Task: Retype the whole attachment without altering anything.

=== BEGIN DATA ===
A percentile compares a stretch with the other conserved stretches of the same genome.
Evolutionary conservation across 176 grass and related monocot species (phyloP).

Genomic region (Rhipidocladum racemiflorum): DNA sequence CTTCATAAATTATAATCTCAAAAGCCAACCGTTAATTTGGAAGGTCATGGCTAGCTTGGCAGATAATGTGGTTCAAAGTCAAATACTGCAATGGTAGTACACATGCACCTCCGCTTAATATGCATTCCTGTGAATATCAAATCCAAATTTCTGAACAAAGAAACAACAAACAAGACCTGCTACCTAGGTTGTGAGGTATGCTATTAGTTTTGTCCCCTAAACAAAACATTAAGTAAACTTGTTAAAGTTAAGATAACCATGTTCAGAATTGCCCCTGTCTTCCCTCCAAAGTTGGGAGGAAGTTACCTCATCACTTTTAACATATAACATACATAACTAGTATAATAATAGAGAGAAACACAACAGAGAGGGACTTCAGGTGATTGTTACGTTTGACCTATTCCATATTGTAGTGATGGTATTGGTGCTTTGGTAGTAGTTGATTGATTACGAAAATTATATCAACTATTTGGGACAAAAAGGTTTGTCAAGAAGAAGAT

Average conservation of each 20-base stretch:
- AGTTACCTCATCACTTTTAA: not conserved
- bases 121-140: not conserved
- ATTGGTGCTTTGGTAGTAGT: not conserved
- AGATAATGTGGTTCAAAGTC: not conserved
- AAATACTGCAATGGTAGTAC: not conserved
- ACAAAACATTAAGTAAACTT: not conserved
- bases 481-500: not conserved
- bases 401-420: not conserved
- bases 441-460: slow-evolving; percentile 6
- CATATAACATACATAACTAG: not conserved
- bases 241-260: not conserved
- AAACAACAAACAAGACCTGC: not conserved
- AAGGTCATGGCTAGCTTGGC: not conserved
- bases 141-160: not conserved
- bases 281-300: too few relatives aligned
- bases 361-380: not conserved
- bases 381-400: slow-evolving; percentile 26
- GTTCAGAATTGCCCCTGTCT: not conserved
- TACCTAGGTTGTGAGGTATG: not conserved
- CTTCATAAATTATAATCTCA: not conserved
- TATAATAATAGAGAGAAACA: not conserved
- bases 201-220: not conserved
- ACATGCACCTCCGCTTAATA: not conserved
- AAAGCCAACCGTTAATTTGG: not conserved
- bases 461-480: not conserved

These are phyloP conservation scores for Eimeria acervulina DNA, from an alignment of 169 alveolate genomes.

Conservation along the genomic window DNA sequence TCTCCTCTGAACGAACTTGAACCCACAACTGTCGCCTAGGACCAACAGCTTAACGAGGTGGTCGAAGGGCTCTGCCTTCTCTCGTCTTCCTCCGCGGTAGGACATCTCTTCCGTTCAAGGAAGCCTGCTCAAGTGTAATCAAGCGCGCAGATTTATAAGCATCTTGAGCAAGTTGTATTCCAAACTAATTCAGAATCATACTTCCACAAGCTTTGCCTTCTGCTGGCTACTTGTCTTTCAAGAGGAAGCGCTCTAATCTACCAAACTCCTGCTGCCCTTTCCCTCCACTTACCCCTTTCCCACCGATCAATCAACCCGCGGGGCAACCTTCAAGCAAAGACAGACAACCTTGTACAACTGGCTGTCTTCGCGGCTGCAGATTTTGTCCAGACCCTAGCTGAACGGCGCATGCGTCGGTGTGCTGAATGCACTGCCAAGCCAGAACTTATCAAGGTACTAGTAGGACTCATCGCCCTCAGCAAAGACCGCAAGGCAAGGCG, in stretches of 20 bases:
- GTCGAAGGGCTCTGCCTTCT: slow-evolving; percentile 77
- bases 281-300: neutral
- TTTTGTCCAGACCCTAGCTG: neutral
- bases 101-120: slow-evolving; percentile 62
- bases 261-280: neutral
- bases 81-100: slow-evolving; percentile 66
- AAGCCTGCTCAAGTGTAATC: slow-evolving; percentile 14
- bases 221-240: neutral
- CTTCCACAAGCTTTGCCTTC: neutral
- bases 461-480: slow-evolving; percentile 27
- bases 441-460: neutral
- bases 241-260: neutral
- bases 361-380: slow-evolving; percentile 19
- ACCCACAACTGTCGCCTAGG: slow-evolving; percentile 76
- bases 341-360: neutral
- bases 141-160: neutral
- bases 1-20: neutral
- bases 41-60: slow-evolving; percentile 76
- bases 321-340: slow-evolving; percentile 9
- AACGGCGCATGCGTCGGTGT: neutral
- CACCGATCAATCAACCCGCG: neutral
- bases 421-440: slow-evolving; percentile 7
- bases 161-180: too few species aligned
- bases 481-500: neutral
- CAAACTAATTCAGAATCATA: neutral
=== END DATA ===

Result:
A percentile compares a stretch with the other conserved stretches of the same genome.
Evolutionary conservation across 176 grass and related monocot species (phyloP).

Genomic region (Rhipidocladum racemiflorum): DNA sequence CTTCATAAATTATAATCTCAAAAGCCAACCGTTAATTTGGAAGGTCATGGCTAGCTTGGCAGATAATGTGGTTCAAAGTCAAATACTGCAATGGTAGTACACATGCACCTCCGCTTAATATGCATTCCTGTGAATATCAAATCCAAATTTCTGAACAAAGAAACAACAAACAAGACCTGCTACCTAGGTTGTGAGGTATGCTATTAGTTTTGTCCCCTAAACAAAACATTAAGTAAACTTGTTAAAGTTAAGATAACCATGTTCAGAATTGCCCCTGTCTTCCCTCCAAAGTTGGGAGGAAGTTACCTCATCACTTTTAACATATAACATACATAACTAGTATAATAATAGAGAGAAACACAACAGAGAGGGACTTCAGGTGATTGTTACGTTTGACCTATTCCATATTGTAGTGATGGTATTGGTGCTTTGGTAGTAGTTGATTGATTACGAAAATTATATCAACTATTTGGGACAAAAAGGTTTGTCAAGAAGAAGAT

Average conservation of each 20-base stretch:
- AGTTACCTCATCACTTTTAA: not conserved
- bases 121-140: not conserved
- ATTGGTGCTTTGGTAGTAGT: not conserved
- AGATAATGTGGTTCAAAGTC: not conserved
- AAATACTGCAATGGTAGTAC: not conserved
- ACAAAACATTAAGTAAACTT: not conserved
- bases 481-500: not conserved
- bases 401-420: not conserved
- bases 441-460: slow-evolving; percentile 6
- CATATAACATACATAACTAG: not conserved
- bases 241-260: not conserved
- AAACAACAAACAAGACCTGC: not conserved
- AAGGTCATGGCTAGCTTGGC: not conserved
- bases 141-160: not conserved
- bases 281-300: too few relatives aligned
- bases 361-380: not conserved
- bases 381-400: slow-evolving; percentile 26
- GTTCAGAATTGCCCCTGTCT: not conserved
- TACCTAGGTTGTGAGGTATG: not conserved
- CTTCATAAATTATAATCTCA: not conserved
- TATAATAATAGAGAGAAACA: not conserved
- bases 201-220: not conserved
- ACATGCACCTCCGCTTAATA: not conserved
- AAAGCCAACCGTTAATTTGG: not conserved
- bases 461-480: not conserved

These are phyloP conservation scores for Eimeria acervulina DNA, from an alignment of 169 alveolate genomes.

Conservation along the genomic window DNA sequence TCTCCTCTGAACGAACTTGAACCCACAACTGTCGCCTAGGACCAACAGCTTAACGAGGTGGTCGAAGGGCTCTGCCTTCTCTCGTCTTCCTCCGCGGTAGGACATCTCTTCCGTTCAAGGAAGCCTGCTCAAGTGTAATCAAGCGCGCAGATTTATAAGCATCTTGAGCAAGTTGTATTCCAAACTAATTCAGAATCATACTTCCACAAGCTTTGCCTTCTGCTGGCTACTTGTCTTTCAAGAGGAAGCGCTCTAATCTACCAAACTCCTGCTGCCCTTTCCCTCCACTTACCCCTTTCCCACCGATCAATCAACCCGCGGGGCAACCTTCAAGCAAAGACAGACAACCTTGTACAACTGGCTGTCTTCGCGGCTGCAGATTTTGTCCAGACCCTAGCTGAACGGCGCATGCGTCGGTGTGCTGAATGCACTGCCAAGCCAGAACTTATCAAGGTACTAGTAGGACTCATCGCCCTCAGCAAAGACCGCAAGGCAAGGCG, in stretches of 20 bases:
- GTCGAAGGGCTCTGCCTTCT: slow-evolving; percentile 77
- bases 281-300: neutral
- TTTTGTCCAGACCCTAGCTG: neutral
- bases 101-120: slow-evolving; percentile 62
- bases 261-280: neutral
- bases 81-100: slow-evolving; percentile 66
- AAGCCTGCTCAAGTGTAATC: slow-evolving; percentile 14
- bases 221-240: neutral
- CTTCCACAAGCTTTGCCTTC: neutral
- bases 461-480: slow-evolving; percentile 27
- bases 441-460: neutral
- bases 241-260: neutral
- bases 361-380: slow-evolving; percentile 19
- ACCCACAACTGTCGCCTAGG: slow-evolving; percentile 76
- bases 341-360: neutral
- bases 141-160: neutral
- bases 1-20: neutral
- bases 41-60: slow-evolving; percentile 76
- bases 321-340: slow-evolving; percentile 9
- AACGGCGCATGCGTCGGTGT: neutral
- CACCGATCAATCAACCCGCG: neutral
- bases 421-440: slow-evolving; percentile 7
- bases 161-180: too few species aligned
- bases 481-500: neutral
- CAAACTAATTCAGAATCATA: neutral